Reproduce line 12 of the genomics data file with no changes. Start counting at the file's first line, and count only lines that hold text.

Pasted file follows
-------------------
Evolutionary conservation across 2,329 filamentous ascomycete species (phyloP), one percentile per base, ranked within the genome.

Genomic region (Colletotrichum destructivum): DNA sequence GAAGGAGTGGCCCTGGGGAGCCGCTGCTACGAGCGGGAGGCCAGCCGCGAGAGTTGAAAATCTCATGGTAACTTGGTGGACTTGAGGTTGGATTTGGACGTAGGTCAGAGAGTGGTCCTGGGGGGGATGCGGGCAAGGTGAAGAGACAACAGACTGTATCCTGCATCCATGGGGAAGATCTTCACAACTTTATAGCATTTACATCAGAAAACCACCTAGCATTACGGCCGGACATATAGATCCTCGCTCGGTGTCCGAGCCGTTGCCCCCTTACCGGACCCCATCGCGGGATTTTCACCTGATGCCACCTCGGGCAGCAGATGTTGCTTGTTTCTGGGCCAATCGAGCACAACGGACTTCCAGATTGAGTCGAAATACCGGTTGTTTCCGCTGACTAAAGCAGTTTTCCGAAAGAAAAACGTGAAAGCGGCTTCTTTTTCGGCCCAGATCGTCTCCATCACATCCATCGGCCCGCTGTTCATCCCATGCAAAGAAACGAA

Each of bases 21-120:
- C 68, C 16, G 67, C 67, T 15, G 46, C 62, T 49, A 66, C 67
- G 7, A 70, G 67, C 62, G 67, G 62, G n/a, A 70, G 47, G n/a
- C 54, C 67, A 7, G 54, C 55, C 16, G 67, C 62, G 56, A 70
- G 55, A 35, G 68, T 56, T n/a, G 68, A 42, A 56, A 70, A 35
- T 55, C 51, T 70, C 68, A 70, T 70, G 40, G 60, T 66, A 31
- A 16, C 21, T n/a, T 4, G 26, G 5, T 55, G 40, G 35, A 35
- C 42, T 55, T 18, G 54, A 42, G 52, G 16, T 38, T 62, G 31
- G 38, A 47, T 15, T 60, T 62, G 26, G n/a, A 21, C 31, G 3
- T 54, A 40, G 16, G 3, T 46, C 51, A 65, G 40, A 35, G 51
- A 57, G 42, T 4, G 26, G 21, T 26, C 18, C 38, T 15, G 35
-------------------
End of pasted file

- T 54, A 40, G 16, G 3, T 46, C 51, A 65, G 40, A 35, G 51